23 Oct 2020

Beautiful Wagtail Content with Tailwind CSS Typography Plugin

Wrapping Tailwind CSS's Prose Typography plugin around Wagtail's RichText Block StreamFields output produces beautiful results

Aaron MacGillivary

Aaron MacGillivary

Guest Contributor
Banook Canoe Club in Fall

Banook Canoe Club, a non-profit canoe and kayak club in Dartmouth, Nova Scotia, Canada has placed me in charge of their communications and systems needs for the membership and general public. Approaching this as an Industrial Engineer, I took a look at the big picture, and found a number of unconnected systems responsible for various components of the club’s data and operation. Some of those systems have been in place for years, others are new, costing the club money every month. None of the systems are connected, data is duplicated and not in sync; so just about exactly the size of challenge I was looking for and a very common situation I've found in small businesses and large companies.

After taking in the big picture, I determined my highest priority was to get control of the membership list to be able to better communicate with our members. I’ve been using Django for a number of years and instinctively selected it for the platform to store a membership list, record member communication preferences and manage event registrations. I wanted to have a “Member's Login” on the site and realized that before I can get to a member’s login, the website was going to need a refresh.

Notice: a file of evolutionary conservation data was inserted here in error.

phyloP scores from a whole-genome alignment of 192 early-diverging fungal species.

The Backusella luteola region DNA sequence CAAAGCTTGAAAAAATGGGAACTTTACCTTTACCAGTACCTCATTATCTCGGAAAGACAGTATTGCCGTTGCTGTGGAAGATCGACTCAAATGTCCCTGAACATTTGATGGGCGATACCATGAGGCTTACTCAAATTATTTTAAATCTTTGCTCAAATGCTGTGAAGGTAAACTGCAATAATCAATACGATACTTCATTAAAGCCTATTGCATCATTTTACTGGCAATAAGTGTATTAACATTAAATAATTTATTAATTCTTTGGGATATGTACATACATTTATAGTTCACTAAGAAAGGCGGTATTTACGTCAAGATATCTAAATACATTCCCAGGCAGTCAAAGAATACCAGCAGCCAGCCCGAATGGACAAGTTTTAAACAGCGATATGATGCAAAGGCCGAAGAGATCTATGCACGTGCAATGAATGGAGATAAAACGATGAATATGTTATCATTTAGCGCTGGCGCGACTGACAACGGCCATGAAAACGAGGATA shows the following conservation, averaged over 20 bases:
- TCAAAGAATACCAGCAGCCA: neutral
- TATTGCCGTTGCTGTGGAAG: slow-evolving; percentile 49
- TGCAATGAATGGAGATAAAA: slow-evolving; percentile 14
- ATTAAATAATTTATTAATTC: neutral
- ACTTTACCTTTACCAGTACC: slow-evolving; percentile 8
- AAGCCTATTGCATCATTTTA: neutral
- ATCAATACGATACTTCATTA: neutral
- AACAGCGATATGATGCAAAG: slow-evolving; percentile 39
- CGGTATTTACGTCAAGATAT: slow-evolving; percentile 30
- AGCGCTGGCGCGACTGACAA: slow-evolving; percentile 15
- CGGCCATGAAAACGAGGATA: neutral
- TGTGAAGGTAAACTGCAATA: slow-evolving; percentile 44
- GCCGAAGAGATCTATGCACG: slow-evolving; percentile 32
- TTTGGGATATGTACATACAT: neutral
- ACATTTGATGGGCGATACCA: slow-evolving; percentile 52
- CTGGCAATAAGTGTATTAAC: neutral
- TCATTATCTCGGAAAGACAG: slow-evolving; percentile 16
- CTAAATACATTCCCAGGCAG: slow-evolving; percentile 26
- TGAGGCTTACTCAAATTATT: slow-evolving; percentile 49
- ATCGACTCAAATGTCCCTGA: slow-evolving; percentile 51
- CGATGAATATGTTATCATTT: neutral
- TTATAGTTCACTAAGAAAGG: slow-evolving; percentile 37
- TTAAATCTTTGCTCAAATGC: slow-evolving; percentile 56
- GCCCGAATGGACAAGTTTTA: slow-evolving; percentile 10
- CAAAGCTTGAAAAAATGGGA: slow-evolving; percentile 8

A WordPress site has been serving the club well for a number of years, however, I have limited familiarity with WordPress plugins, having focused on Python for most development needs in the last 10 years. I remembered looking at Wagtail sometime around 2015 and although promising even then, I had no use for a CMS at that time; but now, seeing a new version had recently been released I decided to try it for the club’s CMS. It has been a good decision.

Fast forward through hours and hours of videos from Learn Wagtail and feeling like Kalob Taulien and I are now best friends, I figured I may as well take this opportunity to really feel like a beginner and learn Tailwind CSS for the site layout and design. I’ve been using Bootstrap for years, and continue to use it for multiple other projects but I really like the direction and methodologies the Tailwind CSS team has been demoing. I’ve been particularly impressed with the clean look, attention to the design and the feeling I am free to explore more during development. I’d classify myself as a backend developer who can do well enough in a business to business admin dashboard or task oriented site, but have yet to master colour and whitespace. Tailwind CSS, through the keen eye of Steve Schoger and others, has allowed me to rely on their expertise when it comes to design principles.

A week or so passes, and things are going great, I’ve got a responsive layout done, the menu system is working, the footer snippets are in place. Time to get to the “Latest News” section. Following along the Learn Wagtail videos for creating a blog and all is going well. The site is small enough that copying content from the old site’s front end is manageable. I open up the old site in Chrome, copy the text from one of the pages and it pastes with formatting into the admin screen. Fantastic!! I have a small celebration, but with no team to celebrate with, I keep going. I view the page in the front end and it looks terrible. Celebration is over. Why did it look formatted in the admin, but unstyled in the front end?